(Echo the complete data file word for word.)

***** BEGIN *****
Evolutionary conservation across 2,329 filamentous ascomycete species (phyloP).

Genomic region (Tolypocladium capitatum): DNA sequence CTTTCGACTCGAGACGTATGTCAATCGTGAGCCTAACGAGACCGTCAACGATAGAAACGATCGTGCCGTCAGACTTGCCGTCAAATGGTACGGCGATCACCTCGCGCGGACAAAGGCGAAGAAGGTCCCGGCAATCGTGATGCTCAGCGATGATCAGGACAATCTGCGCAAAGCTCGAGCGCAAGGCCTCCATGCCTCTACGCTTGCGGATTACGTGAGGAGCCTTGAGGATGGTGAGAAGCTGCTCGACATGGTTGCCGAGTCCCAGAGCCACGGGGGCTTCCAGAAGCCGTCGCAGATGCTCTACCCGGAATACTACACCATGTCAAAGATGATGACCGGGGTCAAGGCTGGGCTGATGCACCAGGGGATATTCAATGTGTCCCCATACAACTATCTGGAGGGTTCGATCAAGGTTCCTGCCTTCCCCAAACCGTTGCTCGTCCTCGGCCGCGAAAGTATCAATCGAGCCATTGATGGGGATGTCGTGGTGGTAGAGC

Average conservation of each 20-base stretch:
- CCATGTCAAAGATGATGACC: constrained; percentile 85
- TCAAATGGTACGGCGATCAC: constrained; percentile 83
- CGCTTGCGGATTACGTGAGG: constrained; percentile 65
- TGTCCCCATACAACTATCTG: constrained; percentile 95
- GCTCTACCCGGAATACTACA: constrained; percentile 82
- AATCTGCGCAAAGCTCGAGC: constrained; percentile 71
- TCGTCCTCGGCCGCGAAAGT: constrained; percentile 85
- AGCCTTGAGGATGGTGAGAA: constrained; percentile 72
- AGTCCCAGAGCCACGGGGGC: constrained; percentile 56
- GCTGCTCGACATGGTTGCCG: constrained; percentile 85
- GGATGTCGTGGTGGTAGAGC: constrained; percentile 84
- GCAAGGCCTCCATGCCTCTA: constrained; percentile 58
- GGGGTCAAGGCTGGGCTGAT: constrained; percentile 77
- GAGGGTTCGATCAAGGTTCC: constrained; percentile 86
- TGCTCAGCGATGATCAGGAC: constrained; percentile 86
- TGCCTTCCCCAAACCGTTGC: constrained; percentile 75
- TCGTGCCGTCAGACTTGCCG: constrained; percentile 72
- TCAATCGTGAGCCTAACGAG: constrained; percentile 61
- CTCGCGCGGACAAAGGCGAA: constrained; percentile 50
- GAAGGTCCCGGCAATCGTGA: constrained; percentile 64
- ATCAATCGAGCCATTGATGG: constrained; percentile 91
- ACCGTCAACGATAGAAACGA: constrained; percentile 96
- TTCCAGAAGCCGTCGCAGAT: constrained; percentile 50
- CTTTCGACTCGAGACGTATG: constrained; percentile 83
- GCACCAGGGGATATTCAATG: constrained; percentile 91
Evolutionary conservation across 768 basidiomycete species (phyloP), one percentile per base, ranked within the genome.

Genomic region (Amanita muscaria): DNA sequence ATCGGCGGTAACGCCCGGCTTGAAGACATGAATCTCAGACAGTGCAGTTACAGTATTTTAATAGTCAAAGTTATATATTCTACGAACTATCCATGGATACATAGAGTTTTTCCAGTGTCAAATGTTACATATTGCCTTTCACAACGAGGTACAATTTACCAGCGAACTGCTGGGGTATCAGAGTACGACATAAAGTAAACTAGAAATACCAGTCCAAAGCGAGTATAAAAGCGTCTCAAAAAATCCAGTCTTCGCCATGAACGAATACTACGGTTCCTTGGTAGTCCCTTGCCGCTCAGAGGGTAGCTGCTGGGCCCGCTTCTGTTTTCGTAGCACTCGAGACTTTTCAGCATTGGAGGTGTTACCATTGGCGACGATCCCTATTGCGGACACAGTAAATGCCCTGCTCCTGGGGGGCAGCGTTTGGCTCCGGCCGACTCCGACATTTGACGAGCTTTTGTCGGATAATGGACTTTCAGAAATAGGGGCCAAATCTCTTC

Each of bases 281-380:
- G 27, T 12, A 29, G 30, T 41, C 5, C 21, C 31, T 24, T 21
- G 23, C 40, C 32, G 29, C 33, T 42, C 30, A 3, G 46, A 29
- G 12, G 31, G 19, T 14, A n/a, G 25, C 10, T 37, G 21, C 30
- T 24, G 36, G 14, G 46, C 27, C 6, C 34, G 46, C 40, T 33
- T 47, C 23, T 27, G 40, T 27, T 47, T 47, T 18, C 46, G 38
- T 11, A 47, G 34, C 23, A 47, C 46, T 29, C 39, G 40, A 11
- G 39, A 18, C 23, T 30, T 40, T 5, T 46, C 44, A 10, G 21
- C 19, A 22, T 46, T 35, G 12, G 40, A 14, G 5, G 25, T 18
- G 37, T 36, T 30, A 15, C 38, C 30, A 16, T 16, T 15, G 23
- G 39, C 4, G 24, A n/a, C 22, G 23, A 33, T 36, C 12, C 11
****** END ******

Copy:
Evolutionary conservation across 2,329 filamentous ascomycete species (phyloP).

Genomic region (Tolypocladium capitatum): DNA sequence CTTTCGACTCGAGACGTATGTCAATCGTGAGCCTAACGAGACCGTCAACGATAGAAACGATCGTGCCGTCAGACTTGCCGTCAAATGGTACGGCGATCACCTCGCGCGGACAAAGGCGAAGAAGGTCCCGGCAATCGTGATGCTCAGCGATGATCAGGACAATCTGCGCAAAGCTCGAGCGCAAGGCCTCCATGCCTCTACGCTTGCGGATTACGTGAGGAGCCTTGAGGATGGTGAGAAGCTGCTCGACATGGTTGCCGAGTCCCAGAGCCACGGGGGCTTCCAGAAGCCGTCGCAGATGCTCTACCCGGAATACTACACCATGTCAAAGATGATGACCGGGGTCAAGGCTGGGCTGATGCACCAGGGGATATTCAATGTGTCCCCATACAACTATCTGGAGGGTTCGATCAAGGTTCCTGCCTTCCCCAAACCGTTGCTCGTCCTCGGCCGCGAAAGTATCAATCGAGCCATTGATGGGGATGTCGTGGTGGTAGAGC

Average conservation of each 20-base stretch:
- CCATGTCAAAGATGATGACC: constrained; percentile 85
- TCAAATGGTACGGCGATCAC: constrained; percentile 83
- CGCTTGCGGATTACGTGAGG: constrained; percentile 65
- TGTCCCCATACAACTATCTG: constrained; percentile 95
- GCTCTACCCGGAATACTACA: constrained; percentile 82
- AATCTGCGCAAAGCTCGAGC: constrained; percentile 71
- TCGTCCTCGGCCGCGAAAGT: constrained; percentile 85
- AGCCTTGAGGATGGTGAGAA: constrained; percentile 72
- AGTCCCAGAGCCACGGGGGC: constrained; percentile 56
- GCTGCTCGACATGGTTGCCG: constrained; percentile 85
- GGATGTCGTGGTGGTAGAGC: constrained; percentile 84
- GCAAGGCCTCCATGCCTCTA: constrained; percentile 58
- GGGGTCAAGGCTGGGCTGAT: constrained; percentile 77
- GAGGGTTCGATCAAGGTTCC: constrained; percentile 86
- TGCTCAGCGATGATCAGGAC: constrained; percentile 86
- TGCCTTCCCCAAACCGTTGC: constrained; percentile 75
- TCGTGCCGTCAGACTTGCCG: constrained; percentile 72
- TCAATCGTGAGCCTAACGAG: constrained; percentile 61
- CTCGCGCGGACAAAGGCGAA: constrained; percentile 50
- GAAGGTCCCGGCAATCGTGA: constrained; percentile 64
- ATCAATCGAGCCATTGATGG: constrained; percentile 91
- ACCGTCAACGATAGAAACGA: constrained; percentile 96
- TTCCAGAAGCCGTCGCAGAT: constrained; percentile 50
- CTTTCGACTCGAGACGTATG: constrained; percentile 83
- GCACCAGGGGATATTCAATG: constrained; percentile 91
Evolutionary conservation across 768 basidiomycete species (phyloP), one percentile per base, ranked within the genome.

Genomic region (Amanita muscaria): DNA sequence ATCGGCGGTAACGCCCGGCTTGAAGACATGAATCTCAGACAGTGCAGTTACAGTATTTTAATAGTCAAAGTTATATATTCTACGAACTATCCATGGATACATAGAGTTTTTCCAGTGTCAAATGTTACATATTGCCTTTCACAACGAGGTACAATTTACCAGCGAACTGCTGGGGTATCAGAGTACGACATAAAGTAAACTAGAAATACCAGTCCAAAGCGAGTATAAAAGCGTCTCAAAAAATCCAGTCTTCGCCATGAACGAATACTACGGTTCCTTGGTAGTCCCTTGCCGCTCAGAGGGTAGCTGCTGGGCCCGCTTCTGTTTTCGTAGCACTCGAGACTTTTCAGCATTGGAGGTGTTACCATTGGCGACGATCCCTATTGCGGACACAGTAAATGCCCTGCTCCTGGGGGGCAGCGTTTGGCTCCGGCCGACTCCGACATTTGACGAGCTTTTGTCGGATAATGGACTTTCAGAAATAGGGGCCAAATCTCTTC

Each of bases 281-380:
- G 27, T 12, A 29, G 30, T 41, C 5, C 21, C 31, T 24, T 21
- G 23, C 40, C 32, G 29, C 33, T 42, C 30, A 3, G 46, A 29
- G 12, G 31, G 19, T 14, A n/a, G 25, C 10, T 37, G 21, C 30
- T 24, G 36, G 14, G 46, C 27, C 6, C 34, G 46, C 40, T 33
- T 47, C 23, T 27, G 40, T 27, T 47, T 47, T 18, C 46, G 38
- T 11, A 47, G 34, C 23, A 47, C 46, T 29, C 39, G 40, A 11
- G 39, A 18, C 23, T 30, T 40, T 5, T 46, C 44, A 10, G 21
- C 19, A 22, T 46, T 35, G 12, G 40, A 14, G 5, G 25, T 18
- G 37, T 36, T 30, A 15, C 38, C 30, A 16, T 16, T 15, G 23
- G 39, C 4, G 24, A n/a, C 22, G 23, A 33, T 36, C 12, C 11